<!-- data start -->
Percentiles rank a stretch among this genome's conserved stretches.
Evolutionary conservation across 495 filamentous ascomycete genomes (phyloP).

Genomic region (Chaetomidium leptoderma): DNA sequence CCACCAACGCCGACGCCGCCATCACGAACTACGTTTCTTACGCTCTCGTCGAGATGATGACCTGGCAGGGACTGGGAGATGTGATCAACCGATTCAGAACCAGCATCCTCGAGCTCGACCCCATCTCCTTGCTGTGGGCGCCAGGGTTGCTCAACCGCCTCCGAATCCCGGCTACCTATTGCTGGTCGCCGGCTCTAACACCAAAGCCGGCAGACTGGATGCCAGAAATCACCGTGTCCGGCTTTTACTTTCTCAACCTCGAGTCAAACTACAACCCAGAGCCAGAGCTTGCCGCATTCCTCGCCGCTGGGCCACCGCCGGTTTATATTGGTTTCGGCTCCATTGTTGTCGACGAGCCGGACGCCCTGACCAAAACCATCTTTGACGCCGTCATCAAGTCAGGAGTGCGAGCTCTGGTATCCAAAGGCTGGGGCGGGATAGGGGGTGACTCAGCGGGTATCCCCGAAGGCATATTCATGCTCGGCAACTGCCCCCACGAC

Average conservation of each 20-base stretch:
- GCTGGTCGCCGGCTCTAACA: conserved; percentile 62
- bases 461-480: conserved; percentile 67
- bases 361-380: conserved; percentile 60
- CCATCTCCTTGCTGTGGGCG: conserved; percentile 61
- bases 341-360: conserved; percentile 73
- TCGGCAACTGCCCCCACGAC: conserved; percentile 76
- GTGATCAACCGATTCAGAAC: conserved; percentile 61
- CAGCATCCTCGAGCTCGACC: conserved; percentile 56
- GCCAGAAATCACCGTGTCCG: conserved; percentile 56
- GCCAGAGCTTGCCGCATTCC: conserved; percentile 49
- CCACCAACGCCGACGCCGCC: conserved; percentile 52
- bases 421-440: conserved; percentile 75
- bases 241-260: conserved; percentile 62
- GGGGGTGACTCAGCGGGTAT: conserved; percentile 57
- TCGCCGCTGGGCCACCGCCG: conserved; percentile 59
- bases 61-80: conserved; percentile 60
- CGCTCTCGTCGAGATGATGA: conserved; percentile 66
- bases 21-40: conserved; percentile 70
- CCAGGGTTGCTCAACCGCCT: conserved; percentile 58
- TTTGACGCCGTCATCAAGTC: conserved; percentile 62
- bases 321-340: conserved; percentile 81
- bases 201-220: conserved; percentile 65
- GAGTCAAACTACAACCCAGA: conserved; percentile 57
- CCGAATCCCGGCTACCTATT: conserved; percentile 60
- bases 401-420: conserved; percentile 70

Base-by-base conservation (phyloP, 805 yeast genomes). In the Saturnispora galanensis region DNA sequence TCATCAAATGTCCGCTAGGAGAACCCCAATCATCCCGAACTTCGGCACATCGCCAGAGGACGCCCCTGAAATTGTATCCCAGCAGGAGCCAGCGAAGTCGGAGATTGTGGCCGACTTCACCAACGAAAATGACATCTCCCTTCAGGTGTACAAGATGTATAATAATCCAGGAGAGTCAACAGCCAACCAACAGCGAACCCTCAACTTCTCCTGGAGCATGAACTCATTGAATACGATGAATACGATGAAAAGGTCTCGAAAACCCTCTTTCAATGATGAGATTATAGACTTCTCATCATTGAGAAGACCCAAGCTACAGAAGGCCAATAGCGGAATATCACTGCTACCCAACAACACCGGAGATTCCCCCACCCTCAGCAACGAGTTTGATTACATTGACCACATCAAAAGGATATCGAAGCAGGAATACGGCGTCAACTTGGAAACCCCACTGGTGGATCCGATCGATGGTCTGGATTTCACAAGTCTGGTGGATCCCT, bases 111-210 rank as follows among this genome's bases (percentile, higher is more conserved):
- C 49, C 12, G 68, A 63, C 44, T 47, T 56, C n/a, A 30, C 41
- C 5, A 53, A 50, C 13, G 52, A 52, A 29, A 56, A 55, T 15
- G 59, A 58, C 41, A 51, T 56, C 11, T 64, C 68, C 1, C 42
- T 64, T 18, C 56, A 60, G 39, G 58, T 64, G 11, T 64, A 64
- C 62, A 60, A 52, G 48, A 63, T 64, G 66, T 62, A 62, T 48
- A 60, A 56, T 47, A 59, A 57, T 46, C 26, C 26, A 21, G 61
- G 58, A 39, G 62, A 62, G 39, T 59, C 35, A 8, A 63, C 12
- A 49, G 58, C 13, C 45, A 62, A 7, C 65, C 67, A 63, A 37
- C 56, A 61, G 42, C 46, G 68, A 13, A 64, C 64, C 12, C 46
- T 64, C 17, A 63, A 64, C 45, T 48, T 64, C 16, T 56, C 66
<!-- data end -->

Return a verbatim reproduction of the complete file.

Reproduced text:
Percentiles rank a stretch among this genome's conserved stretches.
Evolutionary conservation across 495 filamentous ascomycete genomes (phyloP).

Genomic region (Chaetomidium leptoderma): DNA sequence CCACCAACGCCGACGCCGCCATCACGAACTACGTTTCTTACGCTCTCGTCGAGATGATGACCTGGCAGGGACTGGGAGATGTGATCAACCGATTCAGAACCAGCATCCTCGAGCTCGACCCCATCTCCTTGCTGTGGGCGCCAGGGTTGCTCAACCGCCTCCGAATCCCGGCTACCTATTGCTGGTCGCCGGCTCTAACACCAAAGCCGGCAGACTGGATGCCAGAAATCACCGTGTCCGGCTTTTACTTTCTCAACCTCGAGTCAAACTACAACCCAGAGCCAGAGCTTGCCGCATTCCTCGCCGCTGGGCCACCGCCGGTTTATATTGGTTTCGGCTCCATTGTTGTCGACGAGCCGGACGCCCTGACCAAAACCATCTTTGACGCCGTCATCAAGTCAGGAGTGCGAGCTCTGGTATCCAAAGGCTGGGGCGGGATAGGGGGTGACTCAGCGGGTATCCCCGAAGGCATATTCATGCTCGGCAACTGCCCCCACGAC

Average conservation of each 20-base stretch:
- GCTGGTCGCCGGCTCTAACA: conserved; percentile 62
- bases 461-480: conserved; percentile 67
- bases 361-380: conserved; percentile 60
- CCATCTCCTTGCTGTGGGCG: conserved; percentile 61
- bases 341-360: conserved; percentile 73
- TCGGCAACTGCCCCCACGAC: conserved; percentile 76
- GTGATCAACCGATTCAGAAC: conserved; percentile 61
- CAGCATCCTCGAGCTCGACC: conserved; percentile 56
- GCCAGAAATCACCGTGTCCG: conserved; percentile 56
- GCCAGAGCTTGCCGCATTCC: conserved; percentile 49
- CCACCAACGCCGACGCCGCC: conserved; percentile 52
- bases 421-440: conserved; percentile 75
- bases 241-260: conserved; percentile 62
- GGGGGTGACTCAGCGGGTAT: conserved; percentile 57
- TCGCCGCTGGGCCACCGCCG: conserved; percentile 59
- bases 61-80: conserved; percentile 60
- CGCTCTCGTCGAGATGATGA: conserved; percentile 66
- bases 21-40: conserved; percentile 70
- CCAGGGTTGCTCAACCGCCT: conserved; percentile 58
- TTTGACGCCGTCATCAAGTC: conserved; percentile 62
- bases 321-340: conserved; percentile 81
- bases 201-220: conserved; percentile 65
- GAGTCAAACTACAACCCAGA: conserved; percentile 57
- CCGAATCCCGGCTACCTATT: conserved; percentile 60
- bases 401-420: conserved; percentile 70

Base-by-base conservation (phyloP, 805 yeast genomes). In the Saturnispora galanensis region DNA sequence TCATCAAATGTCCGCTAGGAGAACCCCAATCATCCCGAACTTCGGCACATCGCCAGAGGACGCCCCTGAAATTGTATCCCAGCAGGAGCCAGCGAAGTCGGAGATTGTGGCCGACTTCACCAACGAAAATGACATCTCCCTTCAGGTGTACAAGATGTATAATAATCCAGGAGAGTCAACAGCCAACCAACAGCGAACCCTCAACTTCTCCTGGAGCATGAACTCATTGAATACGATGAATACGATGAAAAGGTCTCGAAAACCCTCTTTCAATGATGAGATTATAGACTTCTCATCATTGAGAAGACCCAAGCTACAGAAGGCCAATAGCGGAATATCACTGCTACCCAACAACACCGGAGATTCCCCCACCCTCAGCAACGAGTTTGATTACATTGACCACATCAAAAGGATATCGAAGCAGGAATACGGCGTCAACTTGGAAACCCCACTGGTGGATCCGATCGATGGTCTGGATTTCACAAGTCTGGTGGATCCCT, bases 111-210 rank as follows among this genome's bases (percentile, higher is more conserved):
- C 49, C 12, G 68, A 63, C 44, T 47, T 56, C n/a, A 30, C 41
- C 5, A 53, A 50, C 13, G 52, A 52, A 29, A 56, A 55, T 15
- G 59, A 58, C 41, A 51, T 56, C 11, T 64, C 68, C 1, C 42
- T 64, T 18, C 56, A 60, G 39, G 58, T 64, G 11, T 64, A 64
- C 62, A 60, A 52, G 48, A 63, T 64, G 66, T 62, A 62, T 48
- A 60, A 56, T 47, A 59, A 57, T 46, C 26, C 26, A 21, G 61
- G 58, A 39, G 62, A 62, G 39, T 59, C 35, A 8, A 63, C 12
- A 49, G 58, C 13, C 45, A 62, A 7, C 65, C 67, A 63, A 37
- C 56, A 61, G 42, C 46, G 68, A 13, A 64, C 64, C 12, C 46
- T 64, C 17, A 63, A 64, C 45, T 48, T 64, C 16, T 56, C 66